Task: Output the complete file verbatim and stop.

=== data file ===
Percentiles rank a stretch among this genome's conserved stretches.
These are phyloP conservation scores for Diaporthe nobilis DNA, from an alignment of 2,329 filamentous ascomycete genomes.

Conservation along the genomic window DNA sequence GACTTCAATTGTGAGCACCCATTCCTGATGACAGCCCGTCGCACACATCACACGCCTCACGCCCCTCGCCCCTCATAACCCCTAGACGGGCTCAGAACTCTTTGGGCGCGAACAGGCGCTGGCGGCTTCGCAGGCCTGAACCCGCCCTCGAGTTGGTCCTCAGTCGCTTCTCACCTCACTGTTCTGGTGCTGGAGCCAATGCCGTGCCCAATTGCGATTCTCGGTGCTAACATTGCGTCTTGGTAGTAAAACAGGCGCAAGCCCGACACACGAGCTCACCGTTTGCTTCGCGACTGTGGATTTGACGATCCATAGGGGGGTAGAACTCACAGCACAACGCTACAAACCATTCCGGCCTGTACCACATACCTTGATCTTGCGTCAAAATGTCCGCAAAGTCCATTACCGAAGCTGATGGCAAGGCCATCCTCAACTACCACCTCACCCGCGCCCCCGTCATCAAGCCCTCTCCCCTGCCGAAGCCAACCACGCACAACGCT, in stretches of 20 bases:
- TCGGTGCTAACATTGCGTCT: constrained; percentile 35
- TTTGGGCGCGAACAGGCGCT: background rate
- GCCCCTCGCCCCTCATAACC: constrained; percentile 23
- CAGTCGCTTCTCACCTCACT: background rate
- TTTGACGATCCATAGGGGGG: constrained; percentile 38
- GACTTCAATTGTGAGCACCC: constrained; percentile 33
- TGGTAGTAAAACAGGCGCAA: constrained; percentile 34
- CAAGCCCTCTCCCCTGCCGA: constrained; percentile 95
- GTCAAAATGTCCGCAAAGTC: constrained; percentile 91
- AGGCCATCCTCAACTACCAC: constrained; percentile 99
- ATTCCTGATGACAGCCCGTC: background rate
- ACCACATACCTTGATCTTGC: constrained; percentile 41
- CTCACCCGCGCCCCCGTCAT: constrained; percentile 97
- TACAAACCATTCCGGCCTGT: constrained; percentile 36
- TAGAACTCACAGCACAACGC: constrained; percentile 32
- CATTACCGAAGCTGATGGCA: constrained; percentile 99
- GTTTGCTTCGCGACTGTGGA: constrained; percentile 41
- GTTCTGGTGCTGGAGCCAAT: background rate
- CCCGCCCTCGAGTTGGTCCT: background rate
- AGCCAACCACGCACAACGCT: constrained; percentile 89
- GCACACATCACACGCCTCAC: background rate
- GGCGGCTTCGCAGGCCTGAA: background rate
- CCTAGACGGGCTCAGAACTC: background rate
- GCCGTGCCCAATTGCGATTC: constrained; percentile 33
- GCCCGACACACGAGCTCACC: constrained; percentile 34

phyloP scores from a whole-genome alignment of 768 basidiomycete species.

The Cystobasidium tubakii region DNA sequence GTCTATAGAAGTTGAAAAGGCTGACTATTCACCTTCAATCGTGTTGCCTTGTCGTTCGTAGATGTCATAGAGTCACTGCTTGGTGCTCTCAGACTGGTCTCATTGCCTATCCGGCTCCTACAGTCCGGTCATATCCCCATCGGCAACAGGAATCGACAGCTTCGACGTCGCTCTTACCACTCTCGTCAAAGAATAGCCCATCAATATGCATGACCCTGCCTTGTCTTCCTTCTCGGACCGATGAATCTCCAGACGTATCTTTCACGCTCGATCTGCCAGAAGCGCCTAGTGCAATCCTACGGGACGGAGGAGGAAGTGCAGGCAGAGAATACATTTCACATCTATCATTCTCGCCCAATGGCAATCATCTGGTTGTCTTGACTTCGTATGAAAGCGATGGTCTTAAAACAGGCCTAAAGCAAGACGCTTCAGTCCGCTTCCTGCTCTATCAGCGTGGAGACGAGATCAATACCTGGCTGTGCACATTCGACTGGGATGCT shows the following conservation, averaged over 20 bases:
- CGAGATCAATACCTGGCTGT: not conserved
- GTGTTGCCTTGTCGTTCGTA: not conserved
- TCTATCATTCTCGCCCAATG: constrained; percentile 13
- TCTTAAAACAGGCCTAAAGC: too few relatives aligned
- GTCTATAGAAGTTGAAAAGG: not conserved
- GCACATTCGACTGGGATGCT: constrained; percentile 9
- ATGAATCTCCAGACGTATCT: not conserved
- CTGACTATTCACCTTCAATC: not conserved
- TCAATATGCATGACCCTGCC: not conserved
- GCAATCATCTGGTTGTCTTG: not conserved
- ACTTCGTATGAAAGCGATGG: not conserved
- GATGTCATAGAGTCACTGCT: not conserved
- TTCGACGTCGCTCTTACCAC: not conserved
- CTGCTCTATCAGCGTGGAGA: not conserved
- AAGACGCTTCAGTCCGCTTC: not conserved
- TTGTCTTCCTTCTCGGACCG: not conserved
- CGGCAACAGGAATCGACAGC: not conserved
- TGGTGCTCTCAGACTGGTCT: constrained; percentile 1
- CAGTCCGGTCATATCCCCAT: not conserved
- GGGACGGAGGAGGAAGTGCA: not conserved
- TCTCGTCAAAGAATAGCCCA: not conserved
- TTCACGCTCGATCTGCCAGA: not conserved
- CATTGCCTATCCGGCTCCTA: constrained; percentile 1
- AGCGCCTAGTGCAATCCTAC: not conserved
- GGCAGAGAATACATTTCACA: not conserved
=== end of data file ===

Percentiles rank a stretch among this genome's conserved stretches.
These are phyloP conservation scores for Diaporthe nobilis DNA, from an alignment of 2,329 filamentous ascomycete genomes.

Conservation along the genomic window DNA sequence GACTTCAATTGTGAGCACCCATTCCTGATGACAGCCCGTCGCACACATCACACGCCTCACGCCCCTCGCCCCTCATAACCCCTAGACGGGCTCAGAACTCTTTGGGCGCGAACAGGCGCTGGCGGCTTCGCAGGCCTGAACCCGCCCTCGAGTTGGTCCTCAGTCGCTTCTCACCTCACTGTTCTGGTGCTGGAGCCAATGCCGTGCCCAATTGCGATTCTCGGTGCTAACATTGCGTCTTGGTAGTAAAACAGGCGCAAGCCCGACACACGAGCTCACCGTTTGCTTCGCGACTGTGGATTTGACGATCCATAGGGGGGTAGAACTCACAGCACAACGCTACAAACCATTCCGGCCTGTACCACATACCTTGATCTTGCGTCAAAATGTCCGCAAAGTCCATTACCGAAGCTGATGGCAAGGCCATCCTCAACTACCACCTCACCCGCGCCCCCGTCATCAAGCCCTCTCCCCTGCCGAAGCCAACCACGCACAACGCT, in stretches of 20 bases:
- TCGGTGCTAACATTGCGTCT: constrained; percentile 35
- TTTGGGCGCGAACAGGCGCT: background rate
- GCCCCTCGCCCCTCATAACC: constrained; percentile 23
- CAGTCGCTTCTCACCTCACT: background rate
- TTTGACGATCCATAGGGGGG: constrained; percentile 38
- GACTTCAATTGTGAGCACCC: constrained; percentile 33
- TGGTAGTAAAACAGGCGCAA: constrained; percentile 34
- CAAGCCCTCTCCCCTGCCGA: constrained; percentile 95
- GTCAAAATGTCCGCAAAGTC: constrained; percentile 91
- AGGCCATCCTCAACTACCAC: constrained; percentile 99
- ATTCCTGATGACAGCCCGTC: background rate
- ACCACATACCTTGATCTTGC: constrained; percentile 41
- CTCACCCGCGCCCCCGTCAT: constrained; percentile 97
- TACAAACCATTCCGGCCTGT: constrained; percentile 36
- TAGAACTCACAGCACAACGC: constrained; percentile 32
- CATTACCGAAGCTGATGGCA: constrained; percentile 99
- GTTTGCTTCGCGACTGTGGA: constrained; percentile 41
- GTTCTGGTGCTGGAGCCAAT: background rate
- CCCGCCCTCGAGTTGGTCCT: background rate
- AGCCAACCACGCACAACGCT: constrained; percentile 89
- GCACACATCACACGCCTCAC: background rate
- GGCGGCTTCGCAGGCCTGAA: background rate
- CCTAGACGGGCTCAGAACTC: background rate
- GCCGTGCCCAATTGCGATTC: constrained; percentile 33
- GCCCGACACACGAGCTCACC: constrained; percentile 34

phyloP scores from a whole-genome alignment of 768 basidiomycete species.

The Cystobasidium tubakii region DNA sequence GTCTATAGAAGTTGAAAAGGCTGACTATTCACCTTCAATCGTGTTGCCTTGTCGTTCGTAGATGTCATAGAGTCACTGCTTGGTGCTCTCAGACTGGTCTCATTGCCTATCCGGCTCCTACAGTCCGGTCATATCCCCATCGGCAACAGGAATCGACAGCTTCGACGTCGCTCTTACCACTCTCGTCAAAGAATAGCCCATCAATATGCATGACCCTGCCTTGTCTTCCTTCTCGGACCGATGAATCTCCAGACGTATCTTTCACGCTCGATCTGCCAGAAGCGCCTAGTGCAATCCTACGGGACGGAGGAGGAAGTGCAGGCAGAGAATACATTTCACATCTATCATTCTCGCCCAATGGCAATCATCTGGTTGTCTTGACTTCGTATGAAAGCGATGGTCTTAAAACAGGCCTAAAGCAAGACGCTTCAGTCCGCTTCCTGCTCTATCAGCGTGGAGACGAGATCAATACCTGGCTGTGCACATTCGACTGGGATGCT shows the following conservation, averaged over 20 bases:
- CGAGATCAATACCTGGCTGT: not conserved
- GTGTTGCCTTGTCGTTCGTA: not conserved
- TCTATCATTCTCGCCCAATG: constrained; percentile 13
- TCTTAAAACAGGCCTAAAGC: too few relatives aligned
- GTCTATAGAAGTTGAAAAGG: not conserved
- GCACATTCGACTGGGATGCT: constrained; percentile 9
- ATGAATCTCCAGACGTATCT: not conserved
- CTGACTATTCACCTTCAATC: not conserved
- TCAATATGCATGACCCTGCC: not conserved
- GCAATCATCTGGTTGTCTTG: not conserved
- ACTTCGTATGAAAGCGATGG: not conserved
- GATGTCATAGAGTCACTGCT: not conserved
- TTCGACGTCGCTCTTACCAC: not conserved
- CTGCTCTATCAGCGTGGAGA: not conserved
- AAGACGCTTCAGTCCGCTTC: not conserved
- TTGTCTTCCTTCTCGGACCG: not conserved
- CGGCAACAGGAATCGACAGC: not conserved
- TGGTGCTCTCAGACTGGTCT: constrained; percentile 1
- CAGTCCGGTCATATCCCCAT: not conserved
- GGGACGGAGGAGGAAGTGCA: not conserved
- TCTCGTCAAAGAATAGCCCA: not conserved
- TTCACGCTCGATCTGCCAGA: not conserved
- CATTGCCTATCCGGCTCCTA: constrained; percentile 1
- AGCGCCTAGTGCAATCCTAC: not conserved
- GGCAGAGAATACATTTCACA: not conserved